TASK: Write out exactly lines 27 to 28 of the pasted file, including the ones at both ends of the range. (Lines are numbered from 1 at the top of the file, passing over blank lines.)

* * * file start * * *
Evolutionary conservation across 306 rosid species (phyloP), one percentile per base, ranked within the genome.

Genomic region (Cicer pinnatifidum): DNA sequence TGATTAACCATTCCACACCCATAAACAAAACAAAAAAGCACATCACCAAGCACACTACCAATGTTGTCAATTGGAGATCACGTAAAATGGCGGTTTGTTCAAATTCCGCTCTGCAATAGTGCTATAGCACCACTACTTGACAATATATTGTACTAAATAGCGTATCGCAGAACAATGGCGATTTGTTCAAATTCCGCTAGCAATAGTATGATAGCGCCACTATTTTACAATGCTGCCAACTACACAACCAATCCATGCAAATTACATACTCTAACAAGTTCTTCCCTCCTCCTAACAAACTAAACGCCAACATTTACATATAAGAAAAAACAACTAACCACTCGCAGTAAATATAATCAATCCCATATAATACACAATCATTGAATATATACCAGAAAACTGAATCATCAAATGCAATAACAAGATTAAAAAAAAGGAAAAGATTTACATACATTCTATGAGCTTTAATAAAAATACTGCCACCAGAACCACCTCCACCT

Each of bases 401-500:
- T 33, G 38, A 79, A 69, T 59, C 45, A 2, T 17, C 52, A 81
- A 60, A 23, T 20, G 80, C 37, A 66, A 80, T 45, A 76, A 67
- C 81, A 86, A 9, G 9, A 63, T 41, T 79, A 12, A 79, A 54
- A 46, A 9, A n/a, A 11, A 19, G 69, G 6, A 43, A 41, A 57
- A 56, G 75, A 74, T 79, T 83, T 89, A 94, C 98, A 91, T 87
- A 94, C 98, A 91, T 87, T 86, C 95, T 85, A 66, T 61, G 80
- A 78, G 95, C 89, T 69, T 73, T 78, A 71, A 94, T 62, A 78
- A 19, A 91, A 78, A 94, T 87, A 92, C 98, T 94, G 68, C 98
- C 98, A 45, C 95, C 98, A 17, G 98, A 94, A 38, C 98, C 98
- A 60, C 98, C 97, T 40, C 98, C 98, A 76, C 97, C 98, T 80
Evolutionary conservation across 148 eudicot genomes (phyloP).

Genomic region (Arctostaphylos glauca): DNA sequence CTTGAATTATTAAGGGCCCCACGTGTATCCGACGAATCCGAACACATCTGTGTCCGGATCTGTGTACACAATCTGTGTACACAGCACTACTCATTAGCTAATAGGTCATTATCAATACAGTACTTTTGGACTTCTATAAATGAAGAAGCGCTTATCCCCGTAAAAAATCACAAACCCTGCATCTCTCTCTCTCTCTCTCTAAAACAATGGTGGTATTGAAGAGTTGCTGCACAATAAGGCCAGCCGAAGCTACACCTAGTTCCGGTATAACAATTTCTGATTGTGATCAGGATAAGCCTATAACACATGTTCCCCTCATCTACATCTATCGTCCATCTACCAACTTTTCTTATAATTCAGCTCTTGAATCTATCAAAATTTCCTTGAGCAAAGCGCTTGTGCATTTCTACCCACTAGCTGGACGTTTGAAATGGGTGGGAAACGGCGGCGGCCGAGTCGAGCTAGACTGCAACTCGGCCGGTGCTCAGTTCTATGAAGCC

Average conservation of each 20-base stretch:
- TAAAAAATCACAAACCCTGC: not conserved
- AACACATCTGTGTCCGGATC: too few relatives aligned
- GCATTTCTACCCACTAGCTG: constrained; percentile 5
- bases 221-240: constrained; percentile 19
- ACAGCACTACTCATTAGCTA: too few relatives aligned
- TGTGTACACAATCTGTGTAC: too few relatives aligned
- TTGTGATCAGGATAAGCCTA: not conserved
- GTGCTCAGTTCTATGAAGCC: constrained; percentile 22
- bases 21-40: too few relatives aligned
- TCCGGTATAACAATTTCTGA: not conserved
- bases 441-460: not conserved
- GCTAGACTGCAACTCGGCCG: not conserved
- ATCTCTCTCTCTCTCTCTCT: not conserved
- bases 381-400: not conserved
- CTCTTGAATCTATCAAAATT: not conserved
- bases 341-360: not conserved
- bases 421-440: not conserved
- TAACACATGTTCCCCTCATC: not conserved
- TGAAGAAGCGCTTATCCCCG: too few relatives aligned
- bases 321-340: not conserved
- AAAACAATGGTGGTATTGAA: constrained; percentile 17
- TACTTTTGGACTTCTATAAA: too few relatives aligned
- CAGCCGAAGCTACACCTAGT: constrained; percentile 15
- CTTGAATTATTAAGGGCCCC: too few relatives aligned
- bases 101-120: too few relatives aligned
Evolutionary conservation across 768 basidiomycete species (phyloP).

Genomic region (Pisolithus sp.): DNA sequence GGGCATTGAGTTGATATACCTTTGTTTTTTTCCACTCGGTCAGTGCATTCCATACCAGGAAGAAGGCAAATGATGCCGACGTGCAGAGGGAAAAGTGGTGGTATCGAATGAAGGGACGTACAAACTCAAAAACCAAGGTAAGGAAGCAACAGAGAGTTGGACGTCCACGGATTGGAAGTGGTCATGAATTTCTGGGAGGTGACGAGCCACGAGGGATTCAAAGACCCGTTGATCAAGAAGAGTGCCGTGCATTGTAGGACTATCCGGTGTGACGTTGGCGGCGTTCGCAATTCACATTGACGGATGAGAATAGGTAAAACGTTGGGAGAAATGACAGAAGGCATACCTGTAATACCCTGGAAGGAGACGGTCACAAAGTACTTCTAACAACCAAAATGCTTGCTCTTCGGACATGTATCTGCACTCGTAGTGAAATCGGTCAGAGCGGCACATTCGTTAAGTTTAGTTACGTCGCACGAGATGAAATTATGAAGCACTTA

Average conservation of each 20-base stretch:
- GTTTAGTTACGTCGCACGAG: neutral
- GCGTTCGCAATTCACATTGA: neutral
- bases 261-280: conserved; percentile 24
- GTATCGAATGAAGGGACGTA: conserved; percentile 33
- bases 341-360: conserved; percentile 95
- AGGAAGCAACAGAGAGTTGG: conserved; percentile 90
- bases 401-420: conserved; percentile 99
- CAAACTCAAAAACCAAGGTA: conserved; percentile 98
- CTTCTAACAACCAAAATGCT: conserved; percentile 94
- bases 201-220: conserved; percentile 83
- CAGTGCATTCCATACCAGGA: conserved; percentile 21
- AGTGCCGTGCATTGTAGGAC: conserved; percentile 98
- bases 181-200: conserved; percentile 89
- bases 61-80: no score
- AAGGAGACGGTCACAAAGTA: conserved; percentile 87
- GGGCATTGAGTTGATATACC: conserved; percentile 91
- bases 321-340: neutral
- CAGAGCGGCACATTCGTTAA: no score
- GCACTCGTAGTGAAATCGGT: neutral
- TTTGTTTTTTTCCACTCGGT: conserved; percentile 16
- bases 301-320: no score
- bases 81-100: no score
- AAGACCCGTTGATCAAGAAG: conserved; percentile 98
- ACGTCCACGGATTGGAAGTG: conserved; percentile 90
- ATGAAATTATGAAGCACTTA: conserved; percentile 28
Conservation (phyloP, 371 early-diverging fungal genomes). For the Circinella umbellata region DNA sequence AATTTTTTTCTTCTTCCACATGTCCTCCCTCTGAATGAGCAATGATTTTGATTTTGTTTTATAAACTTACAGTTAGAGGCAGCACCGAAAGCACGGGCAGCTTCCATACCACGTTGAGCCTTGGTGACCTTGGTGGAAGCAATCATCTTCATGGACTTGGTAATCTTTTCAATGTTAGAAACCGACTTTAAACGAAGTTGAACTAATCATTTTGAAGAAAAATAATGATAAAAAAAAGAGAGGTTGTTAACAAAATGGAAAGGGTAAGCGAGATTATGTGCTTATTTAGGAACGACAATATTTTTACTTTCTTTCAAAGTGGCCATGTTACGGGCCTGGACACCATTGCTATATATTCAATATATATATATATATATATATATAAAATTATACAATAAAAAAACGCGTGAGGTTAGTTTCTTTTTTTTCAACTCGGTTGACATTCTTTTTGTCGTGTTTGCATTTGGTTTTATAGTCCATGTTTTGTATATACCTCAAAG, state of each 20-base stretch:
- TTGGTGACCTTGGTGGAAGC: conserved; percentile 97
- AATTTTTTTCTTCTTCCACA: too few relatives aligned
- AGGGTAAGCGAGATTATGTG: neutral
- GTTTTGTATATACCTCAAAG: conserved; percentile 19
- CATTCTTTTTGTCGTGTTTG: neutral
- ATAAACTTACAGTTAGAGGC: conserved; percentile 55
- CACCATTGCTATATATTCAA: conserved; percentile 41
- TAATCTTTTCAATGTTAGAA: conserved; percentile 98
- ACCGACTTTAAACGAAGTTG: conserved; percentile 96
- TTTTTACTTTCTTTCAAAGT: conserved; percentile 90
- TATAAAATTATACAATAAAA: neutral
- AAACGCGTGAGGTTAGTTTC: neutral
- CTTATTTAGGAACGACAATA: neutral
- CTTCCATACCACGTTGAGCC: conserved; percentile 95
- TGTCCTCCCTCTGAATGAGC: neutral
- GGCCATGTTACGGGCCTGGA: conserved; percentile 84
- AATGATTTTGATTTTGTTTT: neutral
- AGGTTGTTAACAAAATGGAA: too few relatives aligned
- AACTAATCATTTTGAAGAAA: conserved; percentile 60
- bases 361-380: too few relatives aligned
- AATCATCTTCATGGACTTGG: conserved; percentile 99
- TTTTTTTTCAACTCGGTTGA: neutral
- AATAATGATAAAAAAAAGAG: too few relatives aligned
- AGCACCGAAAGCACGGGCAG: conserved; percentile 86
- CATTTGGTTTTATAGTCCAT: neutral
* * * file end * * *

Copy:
- bases 441-460: not conserved
- GCTAGACTGCAACTCGGCCG: not conserved